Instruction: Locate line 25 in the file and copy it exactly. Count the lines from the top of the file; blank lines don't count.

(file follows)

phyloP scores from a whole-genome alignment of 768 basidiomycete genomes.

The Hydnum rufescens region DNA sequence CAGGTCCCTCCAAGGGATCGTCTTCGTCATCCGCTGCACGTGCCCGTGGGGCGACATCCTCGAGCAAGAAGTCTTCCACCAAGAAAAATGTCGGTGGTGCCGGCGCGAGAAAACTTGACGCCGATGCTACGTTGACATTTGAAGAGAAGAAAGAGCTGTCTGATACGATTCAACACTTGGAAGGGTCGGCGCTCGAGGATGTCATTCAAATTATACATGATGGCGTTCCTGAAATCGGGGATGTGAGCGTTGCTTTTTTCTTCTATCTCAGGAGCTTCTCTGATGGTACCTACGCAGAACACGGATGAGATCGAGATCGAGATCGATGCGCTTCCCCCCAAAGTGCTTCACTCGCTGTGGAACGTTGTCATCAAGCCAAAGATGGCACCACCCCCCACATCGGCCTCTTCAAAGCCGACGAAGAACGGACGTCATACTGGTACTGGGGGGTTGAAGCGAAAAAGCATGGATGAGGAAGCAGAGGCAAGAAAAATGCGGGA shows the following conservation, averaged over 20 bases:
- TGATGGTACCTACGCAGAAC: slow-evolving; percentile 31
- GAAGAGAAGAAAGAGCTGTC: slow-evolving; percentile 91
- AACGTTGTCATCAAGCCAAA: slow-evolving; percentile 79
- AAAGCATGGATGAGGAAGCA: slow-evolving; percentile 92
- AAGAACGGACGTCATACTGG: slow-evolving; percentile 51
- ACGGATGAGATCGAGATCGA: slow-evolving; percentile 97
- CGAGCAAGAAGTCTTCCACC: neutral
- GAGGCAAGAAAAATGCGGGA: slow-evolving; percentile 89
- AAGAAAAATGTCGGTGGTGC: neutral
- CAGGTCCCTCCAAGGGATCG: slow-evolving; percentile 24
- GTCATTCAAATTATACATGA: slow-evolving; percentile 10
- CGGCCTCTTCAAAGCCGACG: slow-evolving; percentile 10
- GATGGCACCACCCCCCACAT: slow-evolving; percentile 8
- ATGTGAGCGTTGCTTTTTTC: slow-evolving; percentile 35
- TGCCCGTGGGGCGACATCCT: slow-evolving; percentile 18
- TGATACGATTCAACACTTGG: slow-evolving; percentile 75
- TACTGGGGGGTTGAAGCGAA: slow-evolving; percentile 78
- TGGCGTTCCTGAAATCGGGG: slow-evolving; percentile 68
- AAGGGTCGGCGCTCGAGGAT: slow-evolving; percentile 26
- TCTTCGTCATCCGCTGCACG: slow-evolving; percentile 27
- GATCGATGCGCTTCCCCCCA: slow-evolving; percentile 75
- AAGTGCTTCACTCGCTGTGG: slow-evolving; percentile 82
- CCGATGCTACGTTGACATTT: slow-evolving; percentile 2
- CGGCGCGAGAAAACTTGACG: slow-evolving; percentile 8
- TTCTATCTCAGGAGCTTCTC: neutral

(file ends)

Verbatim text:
- CCGATGCTACGTTGACATTT: slow-evolving; percentile 2